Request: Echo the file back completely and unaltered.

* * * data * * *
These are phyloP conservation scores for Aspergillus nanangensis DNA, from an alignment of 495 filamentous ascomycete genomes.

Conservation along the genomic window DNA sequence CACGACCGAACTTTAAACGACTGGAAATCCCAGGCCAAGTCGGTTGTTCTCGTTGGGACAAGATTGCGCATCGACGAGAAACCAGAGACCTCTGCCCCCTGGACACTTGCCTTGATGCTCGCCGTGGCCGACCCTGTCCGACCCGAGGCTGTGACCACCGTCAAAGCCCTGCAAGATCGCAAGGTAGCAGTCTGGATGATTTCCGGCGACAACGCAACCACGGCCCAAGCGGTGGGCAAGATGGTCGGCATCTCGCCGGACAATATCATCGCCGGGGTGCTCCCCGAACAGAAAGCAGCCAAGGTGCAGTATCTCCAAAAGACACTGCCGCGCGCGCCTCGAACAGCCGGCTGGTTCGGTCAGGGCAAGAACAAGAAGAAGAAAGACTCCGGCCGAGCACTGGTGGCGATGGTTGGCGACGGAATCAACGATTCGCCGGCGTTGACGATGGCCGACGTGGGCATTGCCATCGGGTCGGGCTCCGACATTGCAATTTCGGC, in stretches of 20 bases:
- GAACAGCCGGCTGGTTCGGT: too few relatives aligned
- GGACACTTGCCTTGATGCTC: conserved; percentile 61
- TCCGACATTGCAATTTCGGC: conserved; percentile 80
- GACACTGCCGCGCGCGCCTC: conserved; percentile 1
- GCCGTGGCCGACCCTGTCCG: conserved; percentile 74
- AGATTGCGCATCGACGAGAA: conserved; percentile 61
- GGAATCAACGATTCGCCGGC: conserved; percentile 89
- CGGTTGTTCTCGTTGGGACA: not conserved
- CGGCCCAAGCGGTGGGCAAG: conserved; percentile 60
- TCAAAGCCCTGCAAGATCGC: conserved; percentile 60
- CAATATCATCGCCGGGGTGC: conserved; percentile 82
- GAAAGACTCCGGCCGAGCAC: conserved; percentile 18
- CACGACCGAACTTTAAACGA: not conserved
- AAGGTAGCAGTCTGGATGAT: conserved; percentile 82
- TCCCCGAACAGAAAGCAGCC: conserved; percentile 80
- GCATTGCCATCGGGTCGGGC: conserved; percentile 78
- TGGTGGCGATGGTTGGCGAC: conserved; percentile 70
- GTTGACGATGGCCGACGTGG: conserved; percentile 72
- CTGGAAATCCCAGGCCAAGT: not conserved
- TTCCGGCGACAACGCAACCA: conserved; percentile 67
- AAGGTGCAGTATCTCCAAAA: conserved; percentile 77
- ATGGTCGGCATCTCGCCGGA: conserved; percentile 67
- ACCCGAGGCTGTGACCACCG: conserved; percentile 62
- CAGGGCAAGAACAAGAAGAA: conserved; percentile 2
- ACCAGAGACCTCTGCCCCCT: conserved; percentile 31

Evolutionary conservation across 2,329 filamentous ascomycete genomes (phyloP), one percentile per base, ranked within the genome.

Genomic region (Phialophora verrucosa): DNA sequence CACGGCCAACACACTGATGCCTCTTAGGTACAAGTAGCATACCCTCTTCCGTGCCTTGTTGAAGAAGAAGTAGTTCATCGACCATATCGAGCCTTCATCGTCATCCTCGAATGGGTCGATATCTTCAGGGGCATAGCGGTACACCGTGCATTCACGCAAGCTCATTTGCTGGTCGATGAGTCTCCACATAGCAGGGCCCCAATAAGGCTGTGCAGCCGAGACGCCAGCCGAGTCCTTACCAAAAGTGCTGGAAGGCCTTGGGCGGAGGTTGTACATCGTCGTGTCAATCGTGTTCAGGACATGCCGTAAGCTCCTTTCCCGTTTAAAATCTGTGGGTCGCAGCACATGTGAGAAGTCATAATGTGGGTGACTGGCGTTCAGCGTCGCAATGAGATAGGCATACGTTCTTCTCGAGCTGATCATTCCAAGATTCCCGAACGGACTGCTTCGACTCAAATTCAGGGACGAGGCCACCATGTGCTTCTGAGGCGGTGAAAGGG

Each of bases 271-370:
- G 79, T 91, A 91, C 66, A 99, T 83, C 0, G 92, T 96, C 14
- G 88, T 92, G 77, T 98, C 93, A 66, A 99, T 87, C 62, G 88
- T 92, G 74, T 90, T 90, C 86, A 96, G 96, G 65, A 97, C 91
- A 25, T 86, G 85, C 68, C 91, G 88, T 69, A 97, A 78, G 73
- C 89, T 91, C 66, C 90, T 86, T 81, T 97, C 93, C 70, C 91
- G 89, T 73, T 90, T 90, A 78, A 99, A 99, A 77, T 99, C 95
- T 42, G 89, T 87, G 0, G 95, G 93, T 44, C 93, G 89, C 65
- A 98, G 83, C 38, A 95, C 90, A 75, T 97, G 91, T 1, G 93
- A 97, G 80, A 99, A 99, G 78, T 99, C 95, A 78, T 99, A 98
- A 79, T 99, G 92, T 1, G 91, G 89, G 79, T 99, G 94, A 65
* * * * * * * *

These are phyloP conservation scores for Aspergillus nanangensis DNA, from an alignment of 495 filamentous ascomycete genomes.

Conservation along the genomic window DNA sequence CACGACCGAACTTTAAACGACTGGAAATCCCAGGCCAAGTCGGTTGTTCTCGTTGGGACAAGATTGCGCATCGACGAGAAACCAGAGACCTCTGCCCCCTGGACACTTGCCTTGATGCTCGCCGTGGCCGACCCTGTCCGACCCGAGGCTGTGACCACCGTCAAAGCCCTGCAAGATCGCAAGGTAGCAGTCTGGATGATTTCCGGCGACAACGCAACCACGGCCCAAGCGGTGGGCAAGATGGTCGGCATCTCGCCGGACAATATCATCGCCGGGGTGCTCCCCGAACAGAAAGCAGCCAAGGTGCAGTATCTCCAAAAGACACTGCCGCGCGCGCCTCGAACAGCCGGCTGGTTCGGTCAGGGCAAGAACAAGAAGAAGAAAGACTCCGGCCGAGCACTGGTGGCGATGGTTGGCGACGGAATCAACGATTCGCCGGCGTTGACGATGGCCGACGTGGGCATTGCCATCGGGTCGGGCTCCGACATTGCAATTTCGGC, in stretches of 20 bases:
- GAACAGCCGGCTGGTTCGGT: too few relatives aligned
- GGACACTTGCCTTGATGCTC: conserved; percentile 61
- TCCGACATTGCAATTTCGGC: conserved; percentile 80
- GACACTGCCGCGCGCGCCTC: conserved; percentile 1
- GCCGTGGCCGACCCTGTCCG: conserved; percentile 74
- AGATTGCGCATCGACGAGAA: conserved; percentile 61
- GGAATCAACGATTCGCCGGC: conserved; percentile 89
- CGGTTGTTCTCGTTGGGACA: not conserved
- CGGCCCAAGCGGTGGGCAAG: conserved; percentile 60
- TCAAAGCCCTGCAAGATCGC: conserved; percentile 60
- CAATATCATCGCCGGGGTGC: conserved; percentile 82
- GAAAGACTCCGGCCGAGCAC: conserved; percentile 18
- CACGACCGAACTTTAAACGA: not conserved
- AAGGTAGCAGTCTGGATGAT: conserved; percentile 82
- TCCCCGAACAGAAAGCAGCC: conserved; percentile 80
- GCATTGCCATCGGGTCGGGC: conserved; percentile 78
- TGGTGGCGATGGTTGGCGAC: conserved; percentile 70
- GTTGACGATGGCCGACGTGG: conserved; percentile 72
- CTGGAAATCCCAGGCCAAGT: not conserved
- TTCCGGCGACAACGCAACCA: conserved; percentile 67
- AAGGTGCAGTATCTCCAAAA: conserved; percentile 77
- ATGGTCGGCATCTCGCCGGA: conserved; percentile 67
- ACCCGAGGCTGTGACCACCG: conserved; percentile 62
- CAGGGCAAGAACAAGAAGAA: conserved; percentile 2
- ACCAGAGACCTCTGCCCCCT: conserved; percentile 31

Evolutionary conservation across 2,329 filamentous ascomycete genomes (phyloP), one percentile per base, ranked within the genome.

Genomic region (Phialophora verrucosa): DNA sequence CACGGCCAACACACTGATGCCTCTTAGGTACAAGTAGCATACCCTCTTCCGTGCCTTGTTGAAGAAGAAGTAGTTCATCGACCATATCGAGCCTTCATCGTCATCCTCGAATGGGTCGATATCTTCAGGGGCATAGCGGTACACCGTGCATTCACGCAAGCTCATTTGCTGGTCGATGAGTCTCCACATAGCAGGGCCCCAATAAGGCTGTGCAGCCGAGACGCCAGCCGAGTCCTTACCAAAAGTGCTGGAAGGCCTTGGGCGGAGGTTGTACATCGTCGTGTCAATCGTGTTCAGGACATGCCGTAAGCTCCTTTCCCGTTTAAAATCTGTGGGTCGCAGCACATGTGAGAAGTCATAATGTGGGTGACTGGCGTTCAGCGTCGCAATGAGATAGGCATACGTTCTTCTCGAGCTGATCATTCCAAGATTCCCGAACGGACTGCTTCGACTCAAATTCAGGGACGAGGCCACCATGTGCTTCTGAGGCGGTGAAAGGG

Each of bases 271-370:
- G 79, T 91, A 91, C 66, A 99, T 83, C 0, G 92, T 96, C 14
- G 88, T 92, G 77, T 98, C 93, A 66, A 99, T 87, C 62, G 88
- T 92, G 74, T 90, T 90, C 86, A 96, G 96, G 65, A 97, C 91
- A 25, T 86, G 85, C 68, C 91, G 88, T 69, A 97, A 78, G 73
- C 89, T 91, C 66, C 90, T 86, T 81, T 97, C 93, C 70, C 91
- G 89, T 73, T 90, T 90, A 78, A 99, A 99, A 77, T 99, C 95
- T 42, G 89, T 87, G 0, G 95, G 93, T 44, C 93, G 89, C 65
- A 98, G 83, C 38, A 95, C 90, A 75, T 97, G 91, T 1, G 93
- A 97, G 80, A 99, A 99, G 78, T 99, C 95, A 78, T 99, A 98
- A 79, T 99, G 92, T 1, G 91, G 89, G 79, T 99, G 94, A 65